Editor's Note: 'Tar Heels Talk Climate' is a series of columns written by UNC students at the COP 23 conference in Bonn, Germany. This entry is the introduction to the series. Check back each day for updates from the UNC students attending.
Entry by: Mark Ortiz
Just under two years ago, leaders from 195 countries negotiated the landmark Paris Climate Agreement. It was one of the rare moments climate change policy made front page news. And for good reason: the Agreement was a monumental diplomatic achievement, the product of careful politicking by then President Barack Obama and a handful of other dedicated policymakers. In Paris, for the first time in the over twenty year history of the United Nations climate negotiations, virtually every country in the world agreed to act on climate change and collectively steer the planet toward a low-carbon future.
What many people do not realize is that the Paris Accord is just a beginning. It lays out ambitious goals - chief among them, zeroing out greenhouse gas emissions by the second half of this century — that the global community must now translate into concrete policies and programs. While we do not know exactly how it is to be done, we do know that reaching the Paris targets will require nothing short of a rapid, global transformation over the coming decades, spanning the gamut from politics to economics and energy production.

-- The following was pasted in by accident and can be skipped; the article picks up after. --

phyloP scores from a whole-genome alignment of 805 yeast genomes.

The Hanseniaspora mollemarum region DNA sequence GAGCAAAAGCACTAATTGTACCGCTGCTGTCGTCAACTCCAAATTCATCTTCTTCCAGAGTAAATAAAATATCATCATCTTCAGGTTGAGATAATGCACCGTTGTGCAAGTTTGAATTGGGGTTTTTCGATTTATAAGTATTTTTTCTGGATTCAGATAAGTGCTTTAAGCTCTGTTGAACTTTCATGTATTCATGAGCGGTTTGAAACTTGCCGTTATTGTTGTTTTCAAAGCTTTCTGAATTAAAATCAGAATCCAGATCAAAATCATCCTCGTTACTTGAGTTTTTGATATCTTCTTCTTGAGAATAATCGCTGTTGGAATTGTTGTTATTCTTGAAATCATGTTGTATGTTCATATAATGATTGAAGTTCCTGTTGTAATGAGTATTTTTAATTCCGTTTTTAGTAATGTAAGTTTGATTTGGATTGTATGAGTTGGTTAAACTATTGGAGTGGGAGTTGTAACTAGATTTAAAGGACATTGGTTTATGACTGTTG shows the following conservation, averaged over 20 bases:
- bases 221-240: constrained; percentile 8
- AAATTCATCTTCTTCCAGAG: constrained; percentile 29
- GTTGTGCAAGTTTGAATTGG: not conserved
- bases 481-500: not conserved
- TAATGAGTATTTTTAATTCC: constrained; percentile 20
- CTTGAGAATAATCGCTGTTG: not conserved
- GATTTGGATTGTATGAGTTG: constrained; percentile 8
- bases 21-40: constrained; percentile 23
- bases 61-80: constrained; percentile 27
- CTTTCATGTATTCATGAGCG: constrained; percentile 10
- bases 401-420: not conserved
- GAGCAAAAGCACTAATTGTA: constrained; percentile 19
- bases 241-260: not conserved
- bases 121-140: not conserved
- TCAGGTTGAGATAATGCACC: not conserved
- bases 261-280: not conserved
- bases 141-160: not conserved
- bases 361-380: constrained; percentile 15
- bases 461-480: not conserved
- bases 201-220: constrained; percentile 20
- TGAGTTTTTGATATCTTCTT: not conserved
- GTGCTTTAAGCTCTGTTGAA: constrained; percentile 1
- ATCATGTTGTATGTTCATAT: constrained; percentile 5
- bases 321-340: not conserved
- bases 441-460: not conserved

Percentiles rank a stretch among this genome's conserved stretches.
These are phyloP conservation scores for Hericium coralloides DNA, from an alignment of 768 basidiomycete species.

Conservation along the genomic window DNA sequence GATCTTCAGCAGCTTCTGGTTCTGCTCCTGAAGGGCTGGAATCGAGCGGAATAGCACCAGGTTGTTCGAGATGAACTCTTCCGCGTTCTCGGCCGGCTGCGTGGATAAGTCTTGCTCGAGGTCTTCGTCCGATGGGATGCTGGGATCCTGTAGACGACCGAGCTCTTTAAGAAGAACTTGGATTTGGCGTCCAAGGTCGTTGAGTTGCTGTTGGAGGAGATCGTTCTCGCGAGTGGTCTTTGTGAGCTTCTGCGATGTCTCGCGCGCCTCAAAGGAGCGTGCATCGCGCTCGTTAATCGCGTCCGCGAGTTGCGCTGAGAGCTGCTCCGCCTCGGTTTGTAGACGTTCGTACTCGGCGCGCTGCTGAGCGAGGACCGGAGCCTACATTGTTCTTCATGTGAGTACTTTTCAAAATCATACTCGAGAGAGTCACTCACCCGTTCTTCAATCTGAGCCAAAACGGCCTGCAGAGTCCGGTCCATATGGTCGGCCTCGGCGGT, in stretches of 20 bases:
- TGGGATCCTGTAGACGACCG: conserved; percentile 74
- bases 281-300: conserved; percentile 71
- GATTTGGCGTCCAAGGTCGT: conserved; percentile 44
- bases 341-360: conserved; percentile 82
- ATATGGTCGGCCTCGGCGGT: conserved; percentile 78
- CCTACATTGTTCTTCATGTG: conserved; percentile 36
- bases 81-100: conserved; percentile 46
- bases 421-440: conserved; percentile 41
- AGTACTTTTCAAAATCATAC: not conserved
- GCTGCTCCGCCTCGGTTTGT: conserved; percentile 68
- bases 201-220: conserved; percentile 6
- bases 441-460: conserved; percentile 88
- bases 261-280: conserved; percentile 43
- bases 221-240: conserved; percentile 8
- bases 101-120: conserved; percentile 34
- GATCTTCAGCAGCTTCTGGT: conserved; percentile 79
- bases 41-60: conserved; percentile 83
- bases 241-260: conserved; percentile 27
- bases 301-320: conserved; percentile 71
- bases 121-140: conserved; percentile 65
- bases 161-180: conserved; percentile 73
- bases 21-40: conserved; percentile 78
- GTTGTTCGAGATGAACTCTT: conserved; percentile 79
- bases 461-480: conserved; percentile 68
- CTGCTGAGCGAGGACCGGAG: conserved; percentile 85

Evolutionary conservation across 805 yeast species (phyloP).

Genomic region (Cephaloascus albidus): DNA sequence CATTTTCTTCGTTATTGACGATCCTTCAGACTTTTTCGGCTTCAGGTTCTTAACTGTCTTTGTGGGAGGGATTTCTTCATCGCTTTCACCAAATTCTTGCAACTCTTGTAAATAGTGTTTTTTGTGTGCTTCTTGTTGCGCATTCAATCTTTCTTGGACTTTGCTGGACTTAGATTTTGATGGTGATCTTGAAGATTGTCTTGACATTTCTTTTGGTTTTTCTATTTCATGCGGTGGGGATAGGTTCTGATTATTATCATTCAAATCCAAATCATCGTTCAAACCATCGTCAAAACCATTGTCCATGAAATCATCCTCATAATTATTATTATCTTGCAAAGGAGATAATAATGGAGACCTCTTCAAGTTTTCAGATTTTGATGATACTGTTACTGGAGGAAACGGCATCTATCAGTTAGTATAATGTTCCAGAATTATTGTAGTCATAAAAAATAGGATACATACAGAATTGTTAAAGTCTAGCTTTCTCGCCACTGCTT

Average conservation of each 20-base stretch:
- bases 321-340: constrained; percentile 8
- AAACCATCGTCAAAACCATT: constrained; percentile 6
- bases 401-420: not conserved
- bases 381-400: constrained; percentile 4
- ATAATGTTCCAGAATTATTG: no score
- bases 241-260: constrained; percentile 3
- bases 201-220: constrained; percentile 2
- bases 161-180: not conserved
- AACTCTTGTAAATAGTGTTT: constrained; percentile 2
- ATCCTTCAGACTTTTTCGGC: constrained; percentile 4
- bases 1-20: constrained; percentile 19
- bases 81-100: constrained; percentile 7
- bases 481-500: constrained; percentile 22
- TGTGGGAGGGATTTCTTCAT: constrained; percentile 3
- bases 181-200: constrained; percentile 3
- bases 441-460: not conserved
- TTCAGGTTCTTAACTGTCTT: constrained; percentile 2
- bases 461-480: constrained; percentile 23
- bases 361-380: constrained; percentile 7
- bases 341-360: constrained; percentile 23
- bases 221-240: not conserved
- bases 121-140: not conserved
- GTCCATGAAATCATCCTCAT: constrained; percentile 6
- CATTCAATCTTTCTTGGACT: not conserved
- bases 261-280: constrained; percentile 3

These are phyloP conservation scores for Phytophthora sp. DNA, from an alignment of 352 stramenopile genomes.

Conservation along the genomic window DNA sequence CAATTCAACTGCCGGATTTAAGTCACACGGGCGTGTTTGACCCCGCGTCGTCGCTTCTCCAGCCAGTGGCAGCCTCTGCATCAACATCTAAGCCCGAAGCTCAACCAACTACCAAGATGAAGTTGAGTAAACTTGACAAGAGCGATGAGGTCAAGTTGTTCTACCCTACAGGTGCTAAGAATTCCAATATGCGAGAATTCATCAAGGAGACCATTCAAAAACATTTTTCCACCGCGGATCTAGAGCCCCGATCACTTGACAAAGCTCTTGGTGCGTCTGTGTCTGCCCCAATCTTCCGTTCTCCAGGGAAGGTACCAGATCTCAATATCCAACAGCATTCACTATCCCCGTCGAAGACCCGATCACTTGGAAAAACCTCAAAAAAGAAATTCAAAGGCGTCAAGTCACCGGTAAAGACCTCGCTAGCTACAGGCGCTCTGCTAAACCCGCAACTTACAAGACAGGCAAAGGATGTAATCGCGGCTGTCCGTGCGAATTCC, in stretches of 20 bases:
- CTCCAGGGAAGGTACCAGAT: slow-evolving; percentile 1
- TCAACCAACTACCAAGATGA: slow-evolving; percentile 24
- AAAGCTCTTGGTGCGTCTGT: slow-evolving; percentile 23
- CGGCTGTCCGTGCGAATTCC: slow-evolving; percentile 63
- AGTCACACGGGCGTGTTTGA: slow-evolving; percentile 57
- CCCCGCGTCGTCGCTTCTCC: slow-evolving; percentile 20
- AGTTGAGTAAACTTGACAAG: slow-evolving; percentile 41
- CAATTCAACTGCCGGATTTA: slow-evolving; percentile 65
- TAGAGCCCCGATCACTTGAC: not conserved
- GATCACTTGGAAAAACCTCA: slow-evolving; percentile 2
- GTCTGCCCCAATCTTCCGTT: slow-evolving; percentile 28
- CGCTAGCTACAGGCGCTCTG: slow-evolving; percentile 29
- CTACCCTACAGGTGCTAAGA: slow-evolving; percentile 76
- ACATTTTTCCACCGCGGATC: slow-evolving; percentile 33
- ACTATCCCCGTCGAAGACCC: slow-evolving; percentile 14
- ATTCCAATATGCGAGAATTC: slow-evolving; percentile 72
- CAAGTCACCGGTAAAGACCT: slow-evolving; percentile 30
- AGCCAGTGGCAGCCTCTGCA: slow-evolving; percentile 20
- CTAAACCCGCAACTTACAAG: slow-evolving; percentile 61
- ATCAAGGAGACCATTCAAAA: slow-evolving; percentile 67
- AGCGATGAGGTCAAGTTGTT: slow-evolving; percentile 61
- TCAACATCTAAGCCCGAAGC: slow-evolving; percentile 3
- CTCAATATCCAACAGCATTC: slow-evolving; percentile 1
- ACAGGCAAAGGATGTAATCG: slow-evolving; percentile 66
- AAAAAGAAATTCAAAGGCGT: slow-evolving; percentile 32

This is why world leaders, scientists, businesses, and environmental advocates will converge in Bonn, Germany over the next two weeks for : the latest round of annual UN climate talks. Although these negotiations will lack the fanfare of the Paris conference (since there is no new agreement on the table), the decisions made will be no less consequential. Among other topics, decision makers will discuss how to raise funds to kick-start and expand renewable energy around the world, and how countries facing the ‘first and worst’ impacts of climate change can adapt to rising sea levels, more frequent droughts and extreme weather events.